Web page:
Natural Frequency of Spring

  • Thread starter Sami Lakka
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  • #1
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Main Question or Discussion Point

Hi

Natural frequency of spring is fn = 1/(2*pi) * sqrt(k/m), where k = spring constant and m is the mass.

Ok, so I have a spiral spring which means that spring is coiled couple of times. Its spring constant is (according to Hartog's Mech. Vibrations), k = E*I/l, E=Elastic Modulus, I = Inertia of cross section and l = length. All good at this point.

Now I straighten the coil so I get an cantilevered beam. Its natural frequency is (according Hartog):
f = 1/(2*pi) * sqrt((3*E*I)/(l^3*m))

So assume we have a beam with 1 mm width and 10 mm height. Lets plug couple of values:
E=22*10^9 Pa, I = b^3*h*1/12, b=1*10^-3 m, h= 10*10^-3 m, l = 40*10^-3 m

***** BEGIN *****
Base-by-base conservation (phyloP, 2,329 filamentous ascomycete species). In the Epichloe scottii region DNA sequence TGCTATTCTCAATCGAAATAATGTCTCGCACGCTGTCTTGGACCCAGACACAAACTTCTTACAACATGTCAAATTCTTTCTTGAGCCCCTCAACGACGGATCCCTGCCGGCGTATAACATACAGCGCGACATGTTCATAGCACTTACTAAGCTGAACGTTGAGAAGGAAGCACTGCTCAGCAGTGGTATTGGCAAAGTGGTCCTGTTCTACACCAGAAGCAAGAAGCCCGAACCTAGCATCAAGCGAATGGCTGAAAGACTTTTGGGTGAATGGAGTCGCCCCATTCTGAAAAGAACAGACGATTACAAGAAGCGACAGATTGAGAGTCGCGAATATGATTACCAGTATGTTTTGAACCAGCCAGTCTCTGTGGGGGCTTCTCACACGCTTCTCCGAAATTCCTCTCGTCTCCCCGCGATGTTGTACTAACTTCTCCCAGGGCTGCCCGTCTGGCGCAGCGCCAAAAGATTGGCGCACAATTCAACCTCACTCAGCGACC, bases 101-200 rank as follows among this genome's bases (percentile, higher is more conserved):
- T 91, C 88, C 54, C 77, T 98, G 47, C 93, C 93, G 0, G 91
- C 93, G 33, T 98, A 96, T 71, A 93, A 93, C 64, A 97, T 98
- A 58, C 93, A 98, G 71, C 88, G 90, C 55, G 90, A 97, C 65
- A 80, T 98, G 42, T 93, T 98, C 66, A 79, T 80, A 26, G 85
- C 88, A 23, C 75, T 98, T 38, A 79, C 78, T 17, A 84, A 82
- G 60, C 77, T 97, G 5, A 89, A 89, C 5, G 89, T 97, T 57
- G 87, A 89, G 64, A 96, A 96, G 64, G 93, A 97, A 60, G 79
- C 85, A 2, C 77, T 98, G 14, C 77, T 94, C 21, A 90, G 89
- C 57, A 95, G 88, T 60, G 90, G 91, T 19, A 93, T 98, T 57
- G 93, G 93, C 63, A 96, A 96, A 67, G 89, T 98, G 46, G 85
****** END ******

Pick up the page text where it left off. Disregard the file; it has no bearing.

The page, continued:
m = 0.01 kg (just some value)
f (spiral spring) = 1 Hz
f (cantilevered beam) = 46.6 Hz (??)

Why is the natural frequency of the cantilever beam so much higher than the spiral spring? Am I using wrong equations?
 

Answers and Replies

  • #2
minger
Science Advisor
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For a standard helical spring, Shigley states the stiffness is:
[tex] k = \frac{d^4 G}{8D^3 N}[/tex]
Where d is the wire diameter, G is the shear modulus, D is the spring diameter, and N is the number of coils. Your formula doesn't take into consideration the number of coils. May I ask where you got it from.
 

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